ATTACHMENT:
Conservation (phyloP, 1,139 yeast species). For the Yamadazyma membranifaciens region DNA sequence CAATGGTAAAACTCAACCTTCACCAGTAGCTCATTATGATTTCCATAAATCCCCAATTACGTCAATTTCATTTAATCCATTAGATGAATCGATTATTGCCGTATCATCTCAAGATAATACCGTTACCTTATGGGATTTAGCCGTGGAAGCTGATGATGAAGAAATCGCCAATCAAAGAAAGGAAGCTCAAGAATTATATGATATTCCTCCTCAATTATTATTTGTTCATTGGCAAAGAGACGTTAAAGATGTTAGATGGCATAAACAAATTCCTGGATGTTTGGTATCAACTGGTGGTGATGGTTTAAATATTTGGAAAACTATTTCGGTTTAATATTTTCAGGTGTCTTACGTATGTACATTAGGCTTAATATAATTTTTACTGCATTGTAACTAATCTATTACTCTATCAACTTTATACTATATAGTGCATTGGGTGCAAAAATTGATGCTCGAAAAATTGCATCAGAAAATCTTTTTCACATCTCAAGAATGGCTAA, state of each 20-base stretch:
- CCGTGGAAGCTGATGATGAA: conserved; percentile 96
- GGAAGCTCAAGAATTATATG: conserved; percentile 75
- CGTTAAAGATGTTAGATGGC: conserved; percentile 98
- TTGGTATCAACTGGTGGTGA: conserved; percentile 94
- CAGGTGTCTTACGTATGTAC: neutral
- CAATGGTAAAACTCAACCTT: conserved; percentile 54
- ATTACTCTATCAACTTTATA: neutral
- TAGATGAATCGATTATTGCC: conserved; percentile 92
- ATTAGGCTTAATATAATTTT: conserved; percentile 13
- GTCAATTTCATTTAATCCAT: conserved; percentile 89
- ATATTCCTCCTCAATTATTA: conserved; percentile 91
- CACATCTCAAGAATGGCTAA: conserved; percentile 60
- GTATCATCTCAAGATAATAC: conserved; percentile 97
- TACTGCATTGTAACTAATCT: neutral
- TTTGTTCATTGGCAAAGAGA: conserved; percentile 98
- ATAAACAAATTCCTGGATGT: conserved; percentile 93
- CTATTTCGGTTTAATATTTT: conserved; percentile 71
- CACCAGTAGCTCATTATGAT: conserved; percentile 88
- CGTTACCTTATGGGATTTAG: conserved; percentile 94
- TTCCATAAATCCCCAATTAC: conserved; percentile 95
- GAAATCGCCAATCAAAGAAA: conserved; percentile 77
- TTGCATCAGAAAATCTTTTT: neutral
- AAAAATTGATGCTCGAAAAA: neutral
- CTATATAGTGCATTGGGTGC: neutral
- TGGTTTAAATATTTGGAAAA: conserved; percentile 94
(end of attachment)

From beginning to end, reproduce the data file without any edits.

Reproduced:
Conservation (phyloP, 1,139 yeast species). For the Yamadazyma membranifaciens region DNA sequence CAATGGTAAAACTCAACCTTCACCAGTAGCTCATTATGATTTCCATAAATCCCCAATTACGTCAATTTCATTTAATCCATTAGATGAATCGATTATTGCCGTATCATCTCAAGATAATACCGTTACCTTATGGGATTTAGCCGTGGAAGCTGATGATGAAGAAATCGCCAATCAAAGAAAGGAAGCTCAAGAATTATATGATATTCCTCCTCAATTATTATTTGTTCATTGGCAAAGAGACGTTAAAGATGTTAGATGGCATAAACAAATTCCTGGATGTTTGGTATCAACTGGTGGTGATGGTTTAAATATTTGGAAAACTATTTCGGTTTAATATTTTCAGGTGTCTTACGTATGTACATTAGGCTTAATATAATTTTTACTGCATTGTAACTAATCTATTACTCTATCAACTTTATACTATATAGTGCATTGGGTGCAAAAATTGATGCTCGAAAAATTGCATCAGAAAATCTTTTTCACATCTCAAGAATGGCTAA, state of each 20-base stretch:
- CCGTGGAAGCTGATGATGAA: conserved; percentile 96
- GGAAGCTCAAGAATTATATG: conserved; percentile 75
- CGTTAAAGATGTTAGATGGC: conserved; percentile 98
- TTGGTATCAACTGGTGGTGA: conserved; percentile 94
- CAGGTGTCTTACGTATGTAC: neutral
- CAATGGTAAAACTCAACCTT: conserved; percentile 54
- ATTACTCTATCAACTTTATA: neutral
- TAGATGAATCGATTATTGCC: conserved; percentile 92
- ATTAGGCTTAATATAATTTT: conserved; percentile 13
- GTCAATTTCATTTAATCCAT: conserved; percentile 89
- ATATTCCTCCTCAATTATTA: conserved; percentile 91
- CACATCTCAAGAATGGCTAA: conserved; percentile 60
- GTATCATCTCAAGATAATAC: conserved; percentile 97
- TACTGCATTGTAACTAATCT: neutral
- TTTGTTCATTGGCAAAGAGA: conserved; percentile 98
- ATAAACAAATTCCTGGATGT: conserved; percentile 93
- CTATTTCGGTTTAATATTTT: conserved; percentile 71
- CACCAGTAGCTCATTATGAT: conserved; percentile 88
- CGTTACCTTATGGGATTTAG: conserved; percentile 94
- TTCCATAAATCCCCAATTAC: conserved; percentile 95
- GAAATCGCCAATCAAAGAAA: conserved; percentile 77
- TTGCATCAGAAAATCTTTTT: neutral
- AAAAATTGATGCTCGAAAAA: neutral
- CTATATAGTGCATTGGGTGC: neutral
- TGGTTTAAATATTTGGAAAA: conserved; percentile 94